The Strait of Magellan is located near southern Chile along the southern edges of the South American continent and links the Atlantic and Pacific oceans.
It is named after the Portuguese adventurer, Ferdinand Magellan, the first explorer to circumnavigate the globe.
Sheltered by mainland South America and the islands of Tierra Del Fuego archipelago, this route was considered much safer than the Drake Passage, a more violent stretch of chaotic water between Antarctica and South America.
Located on the Strait of Magellan, Chile’s port city, Punta Arenas was once one of the most important supply stops for mariners, until the Panama Canal opened in 1914.
He set off from Spain 500 years ago on an audacious voyage to sail all the way around the globe for the first time, a landmark in the history of exploration.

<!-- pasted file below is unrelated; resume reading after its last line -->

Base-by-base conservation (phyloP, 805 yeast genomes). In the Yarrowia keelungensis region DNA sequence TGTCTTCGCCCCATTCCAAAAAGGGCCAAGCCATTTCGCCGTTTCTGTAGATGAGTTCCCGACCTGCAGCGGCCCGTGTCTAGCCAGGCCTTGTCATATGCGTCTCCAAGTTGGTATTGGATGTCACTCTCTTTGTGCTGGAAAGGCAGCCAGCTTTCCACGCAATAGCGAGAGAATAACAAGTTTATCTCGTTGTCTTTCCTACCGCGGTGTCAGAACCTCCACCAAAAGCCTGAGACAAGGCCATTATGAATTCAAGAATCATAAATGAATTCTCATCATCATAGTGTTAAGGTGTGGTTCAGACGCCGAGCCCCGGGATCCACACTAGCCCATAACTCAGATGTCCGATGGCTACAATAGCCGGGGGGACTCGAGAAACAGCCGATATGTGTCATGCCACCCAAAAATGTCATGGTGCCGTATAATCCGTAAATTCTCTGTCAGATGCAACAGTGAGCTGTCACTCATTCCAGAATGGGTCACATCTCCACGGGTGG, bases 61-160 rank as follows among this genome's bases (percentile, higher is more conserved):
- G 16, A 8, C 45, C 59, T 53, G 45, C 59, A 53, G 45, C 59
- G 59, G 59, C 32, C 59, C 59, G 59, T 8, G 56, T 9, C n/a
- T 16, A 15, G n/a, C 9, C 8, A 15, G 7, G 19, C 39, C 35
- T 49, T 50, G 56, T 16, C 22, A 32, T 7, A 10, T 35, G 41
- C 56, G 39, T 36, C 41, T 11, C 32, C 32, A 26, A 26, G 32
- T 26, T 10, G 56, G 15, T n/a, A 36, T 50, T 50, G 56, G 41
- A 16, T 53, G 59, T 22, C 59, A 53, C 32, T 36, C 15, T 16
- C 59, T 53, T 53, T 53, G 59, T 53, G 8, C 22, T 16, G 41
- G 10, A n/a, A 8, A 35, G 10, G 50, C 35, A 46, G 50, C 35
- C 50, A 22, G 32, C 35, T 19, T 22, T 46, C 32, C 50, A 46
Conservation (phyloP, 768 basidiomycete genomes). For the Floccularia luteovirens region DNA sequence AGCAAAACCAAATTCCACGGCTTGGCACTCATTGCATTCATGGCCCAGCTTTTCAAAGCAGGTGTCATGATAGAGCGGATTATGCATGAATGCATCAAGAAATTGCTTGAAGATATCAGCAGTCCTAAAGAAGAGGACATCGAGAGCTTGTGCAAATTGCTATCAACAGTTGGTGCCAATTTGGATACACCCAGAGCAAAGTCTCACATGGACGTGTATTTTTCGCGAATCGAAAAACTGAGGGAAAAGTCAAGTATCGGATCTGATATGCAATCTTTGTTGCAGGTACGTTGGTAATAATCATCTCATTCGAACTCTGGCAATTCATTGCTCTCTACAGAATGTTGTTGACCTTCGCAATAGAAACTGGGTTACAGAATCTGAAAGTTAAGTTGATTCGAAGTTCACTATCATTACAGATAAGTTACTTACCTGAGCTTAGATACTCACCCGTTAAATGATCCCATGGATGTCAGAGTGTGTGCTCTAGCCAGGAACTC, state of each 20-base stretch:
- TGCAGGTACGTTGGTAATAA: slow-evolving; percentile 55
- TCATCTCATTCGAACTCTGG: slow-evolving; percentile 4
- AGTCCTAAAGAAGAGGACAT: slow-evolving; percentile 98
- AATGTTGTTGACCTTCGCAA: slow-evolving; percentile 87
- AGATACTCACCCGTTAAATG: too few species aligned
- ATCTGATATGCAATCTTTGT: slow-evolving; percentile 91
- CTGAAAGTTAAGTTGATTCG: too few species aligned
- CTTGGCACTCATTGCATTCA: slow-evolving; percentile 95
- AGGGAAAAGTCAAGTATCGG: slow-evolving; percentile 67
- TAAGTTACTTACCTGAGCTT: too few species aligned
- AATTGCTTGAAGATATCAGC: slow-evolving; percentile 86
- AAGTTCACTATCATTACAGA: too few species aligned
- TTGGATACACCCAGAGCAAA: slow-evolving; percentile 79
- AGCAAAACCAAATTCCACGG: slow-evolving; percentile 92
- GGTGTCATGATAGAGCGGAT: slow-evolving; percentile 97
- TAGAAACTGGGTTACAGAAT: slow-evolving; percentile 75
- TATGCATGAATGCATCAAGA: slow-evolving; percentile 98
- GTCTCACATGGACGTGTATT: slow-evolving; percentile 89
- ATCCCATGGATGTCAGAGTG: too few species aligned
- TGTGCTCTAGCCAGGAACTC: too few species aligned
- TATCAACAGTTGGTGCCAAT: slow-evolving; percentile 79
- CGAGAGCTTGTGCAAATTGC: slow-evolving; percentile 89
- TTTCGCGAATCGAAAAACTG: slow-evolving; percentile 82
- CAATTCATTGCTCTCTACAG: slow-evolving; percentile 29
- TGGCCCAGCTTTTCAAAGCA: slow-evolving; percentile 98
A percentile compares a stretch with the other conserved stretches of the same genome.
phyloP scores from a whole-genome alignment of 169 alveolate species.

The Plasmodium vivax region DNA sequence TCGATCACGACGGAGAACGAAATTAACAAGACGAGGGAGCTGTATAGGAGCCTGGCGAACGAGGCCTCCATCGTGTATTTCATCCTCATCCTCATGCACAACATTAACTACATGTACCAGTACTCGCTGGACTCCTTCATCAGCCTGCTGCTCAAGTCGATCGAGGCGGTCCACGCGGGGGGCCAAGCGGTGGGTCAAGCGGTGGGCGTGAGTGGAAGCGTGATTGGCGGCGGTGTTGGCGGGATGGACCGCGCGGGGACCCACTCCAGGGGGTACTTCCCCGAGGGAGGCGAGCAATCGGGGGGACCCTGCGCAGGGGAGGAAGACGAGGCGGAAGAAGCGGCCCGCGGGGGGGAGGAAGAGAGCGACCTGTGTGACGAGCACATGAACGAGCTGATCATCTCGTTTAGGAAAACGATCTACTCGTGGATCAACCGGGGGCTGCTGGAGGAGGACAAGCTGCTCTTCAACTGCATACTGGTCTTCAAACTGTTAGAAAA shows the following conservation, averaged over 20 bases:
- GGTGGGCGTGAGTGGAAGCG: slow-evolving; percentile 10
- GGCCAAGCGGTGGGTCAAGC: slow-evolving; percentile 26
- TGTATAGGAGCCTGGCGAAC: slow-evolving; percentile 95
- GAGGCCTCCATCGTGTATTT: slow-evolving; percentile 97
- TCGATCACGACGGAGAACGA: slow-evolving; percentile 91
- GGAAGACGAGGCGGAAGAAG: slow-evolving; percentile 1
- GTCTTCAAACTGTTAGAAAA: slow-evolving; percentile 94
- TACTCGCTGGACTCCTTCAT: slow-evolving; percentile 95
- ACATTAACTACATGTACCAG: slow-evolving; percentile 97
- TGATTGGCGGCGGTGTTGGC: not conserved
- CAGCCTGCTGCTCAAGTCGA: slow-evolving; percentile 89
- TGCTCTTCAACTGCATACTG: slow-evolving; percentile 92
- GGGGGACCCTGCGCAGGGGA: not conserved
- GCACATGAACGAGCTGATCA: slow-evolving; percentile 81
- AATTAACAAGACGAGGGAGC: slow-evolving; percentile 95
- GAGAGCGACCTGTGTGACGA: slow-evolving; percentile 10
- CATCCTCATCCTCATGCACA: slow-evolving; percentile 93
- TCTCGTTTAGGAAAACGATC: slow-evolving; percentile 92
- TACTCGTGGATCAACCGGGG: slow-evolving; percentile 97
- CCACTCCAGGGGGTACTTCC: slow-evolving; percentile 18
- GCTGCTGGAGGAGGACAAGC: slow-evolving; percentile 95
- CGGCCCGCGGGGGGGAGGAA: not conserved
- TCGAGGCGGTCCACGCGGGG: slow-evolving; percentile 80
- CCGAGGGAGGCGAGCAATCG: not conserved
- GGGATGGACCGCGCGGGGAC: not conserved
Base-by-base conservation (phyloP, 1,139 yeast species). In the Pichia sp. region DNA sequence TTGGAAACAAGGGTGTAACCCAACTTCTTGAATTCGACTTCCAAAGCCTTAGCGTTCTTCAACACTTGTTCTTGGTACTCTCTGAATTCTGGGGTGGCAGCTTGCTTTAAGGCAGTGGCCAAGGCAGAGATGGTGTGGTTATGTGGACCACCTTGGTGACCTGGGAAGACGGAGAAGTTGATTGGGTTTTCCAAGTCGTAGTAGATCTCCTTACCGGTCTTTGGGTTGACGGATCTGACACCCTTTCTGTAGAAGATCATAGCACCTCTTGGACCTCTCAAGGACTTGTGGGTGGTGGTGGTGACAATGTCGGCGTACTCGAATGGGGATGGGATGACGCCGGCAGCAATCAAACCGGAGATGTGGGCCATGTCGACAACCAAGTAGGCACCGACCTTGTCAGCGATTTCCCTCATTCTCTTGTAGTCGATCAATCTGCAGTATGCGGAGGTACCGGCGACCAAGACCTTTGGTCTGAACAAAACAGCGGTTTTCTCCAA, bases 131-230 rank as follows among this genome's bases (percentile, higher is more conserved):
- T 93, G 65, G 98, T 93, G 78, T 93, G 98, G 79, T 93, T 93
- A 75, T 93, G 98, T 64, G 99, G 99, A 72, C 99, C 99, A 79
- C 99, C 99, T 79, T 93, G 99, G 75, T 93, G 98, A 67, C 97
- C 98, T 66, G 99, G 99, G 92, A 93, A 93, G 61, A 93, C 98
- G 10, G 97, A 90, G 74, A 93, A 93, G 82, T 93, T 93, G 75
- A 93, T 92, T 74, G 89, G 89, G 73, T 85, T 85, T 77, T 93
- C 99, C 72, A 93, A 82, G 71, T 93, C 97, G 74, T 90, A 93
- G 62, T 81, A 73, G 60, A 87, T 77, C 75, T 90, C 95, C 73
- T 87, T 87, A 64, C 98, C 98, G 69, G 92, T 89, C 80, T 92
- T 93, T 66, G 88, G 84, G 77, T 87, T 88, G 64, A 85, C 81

While crossing the strait, the explorer and his crew observed two galaxies visible to the naked eye from the southern hemisphere, now known as the Magellanic Clouds.
The voyage also contributed to Europeans’ knowledge of the universe.
- They are comprised of two irregular galaxies, the Large Magellanic Cloud (LMC) and the Small Magellanic Cloud (SMC), which orbit the Milky Way once every 1,500 million years and each other once every 900 million years.
- Lying only about 200,000 light years away, they were the closest known galaxies to the Milky Way until recently, when the Sagittarius and Canis Major dwarf galaxies were discovered and found to be even closer.
- Although very close to us, the Magellanic Clouds have played a significant role in our understanding of the distant Universe.